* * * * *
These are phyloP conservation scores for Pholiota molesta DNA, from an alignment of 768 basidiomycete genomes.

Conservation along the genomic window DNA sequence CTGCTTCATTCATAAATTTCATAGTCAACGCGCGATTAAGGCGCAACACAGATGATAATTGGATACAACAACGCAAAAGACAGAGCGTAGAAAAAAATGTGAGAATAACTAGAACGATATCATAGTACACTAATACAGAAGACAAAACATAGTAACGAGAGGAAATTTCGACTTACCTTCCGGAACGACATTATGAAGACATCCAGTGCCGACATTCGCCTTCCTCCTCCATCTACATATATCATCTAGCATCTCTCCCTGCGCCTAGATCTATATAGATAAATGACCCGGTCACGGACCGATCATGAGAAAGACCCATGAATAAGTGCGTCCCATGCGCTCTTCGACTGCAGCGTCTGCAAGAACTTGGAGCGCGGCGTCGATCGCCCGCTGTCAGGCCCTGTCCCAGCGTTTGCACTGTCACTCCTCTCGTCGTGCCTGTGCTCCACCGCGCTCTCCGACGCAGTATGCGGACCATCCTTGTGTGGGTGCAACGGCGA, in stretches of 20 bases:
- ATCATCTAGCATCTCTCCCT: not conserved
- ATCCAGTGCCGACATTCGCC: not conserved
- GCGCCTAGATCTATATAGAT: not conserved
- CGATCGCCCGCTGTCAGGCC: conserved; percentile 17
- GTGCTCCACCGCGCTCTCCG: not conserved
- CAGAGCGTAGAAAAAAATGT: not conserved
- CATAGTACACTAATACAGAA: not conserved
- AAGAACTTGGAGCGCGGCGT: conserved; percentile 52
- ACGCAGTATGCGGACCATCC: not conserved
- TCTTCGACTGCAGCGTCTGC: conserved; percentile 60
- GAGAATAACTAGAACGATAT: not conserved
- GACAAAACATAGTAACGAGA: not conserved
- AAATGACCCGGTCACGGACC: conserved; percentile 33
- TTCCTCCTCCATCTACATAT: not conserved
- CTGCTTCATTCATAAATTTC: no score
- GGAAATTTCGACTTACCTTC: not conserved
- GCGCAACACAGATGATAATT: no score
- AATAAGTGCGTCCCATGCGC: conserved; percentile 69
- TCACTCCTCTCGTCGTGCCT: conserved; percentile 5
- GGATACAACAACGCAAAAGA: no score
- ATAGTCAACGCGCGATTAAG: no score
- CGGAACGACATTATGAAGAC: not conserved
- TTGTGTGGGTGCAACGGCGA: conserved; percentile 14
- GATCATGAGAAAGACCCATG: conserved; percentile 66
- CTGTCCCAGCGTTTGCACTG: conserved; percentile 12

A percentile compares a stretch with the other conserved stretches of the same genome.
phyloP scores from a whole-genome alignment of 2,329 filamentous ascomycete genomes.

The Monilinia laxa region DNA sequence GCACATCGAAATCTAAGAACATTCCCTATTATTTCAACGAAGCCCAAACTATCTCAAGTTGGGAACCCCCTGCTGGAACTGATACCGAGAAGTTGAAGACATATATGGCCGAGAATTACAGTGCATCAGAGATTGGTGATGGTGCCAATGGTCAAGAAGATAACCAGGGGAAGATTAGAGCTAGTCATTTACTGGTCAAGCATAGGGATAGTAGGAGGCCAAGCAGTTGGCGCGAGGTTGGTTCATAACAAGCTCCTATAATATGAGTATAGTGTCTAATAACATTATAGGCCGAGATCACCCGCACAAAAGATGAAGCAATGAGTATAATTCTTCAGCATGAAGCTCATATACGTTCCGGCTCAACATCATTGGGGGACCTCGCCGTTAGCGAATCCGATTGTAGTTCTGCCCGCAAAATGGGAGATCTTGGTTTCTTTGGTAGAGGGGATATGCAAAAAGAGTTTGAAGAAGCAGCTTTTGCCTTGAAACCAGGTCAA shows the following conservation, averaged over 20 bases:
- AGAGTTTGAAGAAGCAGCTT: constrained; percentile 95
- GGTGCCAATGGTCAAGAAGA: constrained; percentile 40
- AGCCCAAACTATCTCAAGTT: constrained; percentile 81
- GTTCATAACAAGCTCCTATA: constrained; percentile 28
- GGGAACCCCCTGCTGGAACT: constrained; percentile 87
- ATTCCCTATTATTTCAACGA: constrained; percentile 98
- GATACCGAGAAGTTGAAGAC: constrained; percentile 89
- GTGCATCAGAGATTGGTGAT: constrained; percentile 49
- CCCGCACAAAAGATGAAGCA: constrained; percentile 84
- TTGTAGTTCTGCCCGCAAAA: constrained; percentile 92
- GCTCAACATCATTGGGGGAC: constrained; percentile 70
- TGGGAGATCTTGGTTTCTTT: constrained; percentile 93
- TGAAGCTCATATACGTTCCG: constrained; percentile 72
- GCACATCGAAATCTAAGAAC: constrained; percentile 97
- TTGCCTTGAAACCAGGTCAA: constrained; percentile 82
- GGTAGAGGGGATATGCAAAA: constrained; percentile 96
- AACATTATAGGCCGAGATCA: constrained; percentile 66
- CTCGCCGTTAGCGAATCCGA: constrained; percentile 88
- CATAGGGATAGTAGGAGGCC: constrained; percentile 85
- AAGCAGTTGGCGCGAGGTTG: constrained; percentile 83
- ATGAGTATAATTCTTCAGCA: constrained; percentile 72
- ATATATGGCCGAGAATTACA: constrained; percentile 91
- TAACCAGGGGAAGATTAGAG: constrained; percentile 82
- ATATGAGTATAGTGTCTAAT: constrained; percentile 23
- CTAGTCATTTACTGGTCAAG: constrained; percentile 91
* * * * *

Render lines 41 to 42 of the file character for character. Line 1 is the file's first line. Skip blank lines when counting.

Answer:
- GCTCAACATCATTGGGGGAC: constrained; percentile 70
- TGGGAGATCTTGGTTTCTTT: constrained; percentile 93